If you suffer from ringing in your ears, or tinnitus, keeping stress levels down and inducing relaxation may help you cope better with your tinnitus, promote better sleep, improve your concentration ability, and reduce anxiety and tension.
According to the American Tinnitus Association (ATA), tinnitus affects approximately 50 million Americans to some degree, usually as a sound that only you can hear. People often describe their tinnitus as buzzing, ringing, white noise, crickets chirping and/or a roaring sound. Although these descriptions are typical, each individual’s experience can be different, and is an important clue that you need to pay attention to your hearing.
Tinnitus, a persistent and annoying ringing sensation in the ears, is one of the most common, yet frustrating audiological conditions many patients face. In fact, according to the American Tinnitus Association, as many as 2 to 3 million people cannot function “normally” on a day-to-day basis due to their tinnitus.
Did you know you can take your hearing to the next level using recent advancements in hearing aid technology and by adding assistive listening devices and accessories? Here are three recent innovations that can improve your performance with hearing aids, and enhance your listening experience.
Digital technology and the microchip have made it possible to include more options in hearing aids than ever before. But what are the features you should look for if you’re in the market for hearing aids?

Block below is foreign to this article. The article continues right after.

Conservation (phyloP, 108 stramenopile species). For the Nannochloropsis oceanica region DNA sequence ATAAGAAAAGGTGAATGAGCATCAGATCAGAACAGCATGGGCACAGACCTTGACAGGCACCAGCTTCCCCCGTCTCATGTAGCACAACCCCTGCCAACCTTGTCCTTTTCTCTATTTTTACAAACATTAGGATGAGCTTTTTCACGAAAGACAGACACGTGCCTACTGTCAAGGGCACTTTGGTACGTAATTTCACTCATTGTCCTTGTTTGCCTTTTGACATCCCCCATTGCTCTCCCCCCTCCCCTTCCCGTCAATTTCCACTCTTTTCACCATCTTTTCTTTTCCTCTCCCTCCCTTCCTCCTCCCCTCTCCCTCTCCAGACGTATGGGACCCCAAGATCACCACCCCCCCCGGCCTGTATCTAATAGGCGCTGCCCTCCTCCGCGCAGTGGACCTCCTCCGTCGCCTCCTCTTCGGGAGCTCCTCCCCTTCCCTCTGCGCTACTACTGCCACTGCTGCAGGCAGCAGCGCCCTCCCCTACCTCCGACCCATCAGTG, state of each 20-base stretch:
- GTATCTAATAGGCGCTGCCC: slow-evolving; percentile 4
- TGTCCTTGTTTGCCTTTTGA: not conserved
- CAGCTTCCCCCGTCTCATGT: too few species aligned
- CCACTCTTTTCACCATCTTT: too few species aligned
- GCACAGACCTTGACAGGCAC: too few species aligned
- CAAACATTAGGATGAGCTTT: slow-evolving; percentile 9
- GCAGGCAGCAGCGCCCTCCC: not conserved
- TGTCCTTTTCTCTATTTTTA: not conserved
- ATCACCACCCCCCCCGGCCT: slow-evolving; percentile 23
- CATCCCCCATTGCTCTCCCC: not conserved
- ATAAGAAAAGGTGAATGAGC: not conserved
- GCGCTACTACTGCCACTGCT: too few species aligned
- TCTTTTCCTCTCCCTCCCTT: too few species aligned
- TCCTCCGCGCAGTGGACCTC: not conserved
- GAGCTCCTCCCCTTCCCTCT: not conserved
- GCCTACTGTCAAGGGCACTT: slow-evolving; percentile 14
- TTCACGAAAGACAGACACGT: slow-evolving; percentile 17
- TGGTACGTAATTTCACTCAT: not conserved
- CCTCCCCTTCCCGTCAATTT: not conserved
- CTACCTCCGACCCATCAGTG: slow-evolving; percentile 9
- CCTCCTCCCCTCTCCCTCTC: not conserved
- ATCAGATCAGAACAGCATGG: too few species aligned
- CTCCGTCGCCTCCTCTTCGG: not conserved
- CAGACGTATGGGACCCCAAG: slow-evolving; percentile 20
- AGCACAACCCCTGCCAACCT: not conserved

Digital technology continues to advance, making microprocessors smaller and more powerful than ever, including those used in the latest hearing aids from Widex, called BEYOND.
Digital technology and the microchip have made it possible to pack more power and features into the latest hearing aids. But is more better for you?
If you had a tooth with a painful cavity, you wouldn’t try to fill it yourself; you’d go to a dentist. Likewise, if your leg was broken, you wouldn’t try to set the fracture yourself. You’d go to a hospital emergency room where you’d expect to see an orthopedic surgeon or an emergency room physician skilled in setting fractures.
So who should you see if you think you have a hearing loss? An audiologist is a degreed professional who specializes in the diagnosis and non-medical treatment of hearing loss, tinnitus and balance disorders.
Hearing loss is often described as an “invisible” health problem. Because hearing loss usually happens gradually, many people don’t realize what they’re missing. And even more importantly, researchers have discovered significant links between hearing loss and other serious health issues, including cognition, dementia, depression, falling, and overall physical and mental health.
The holidays are over and the company has gone home. But did your interactions at family gatherings leave you wondering if you might have hearing loss? If so, you aren’t alone. The holidays and social gatherings are often when many people notice the first signs of hearing loss.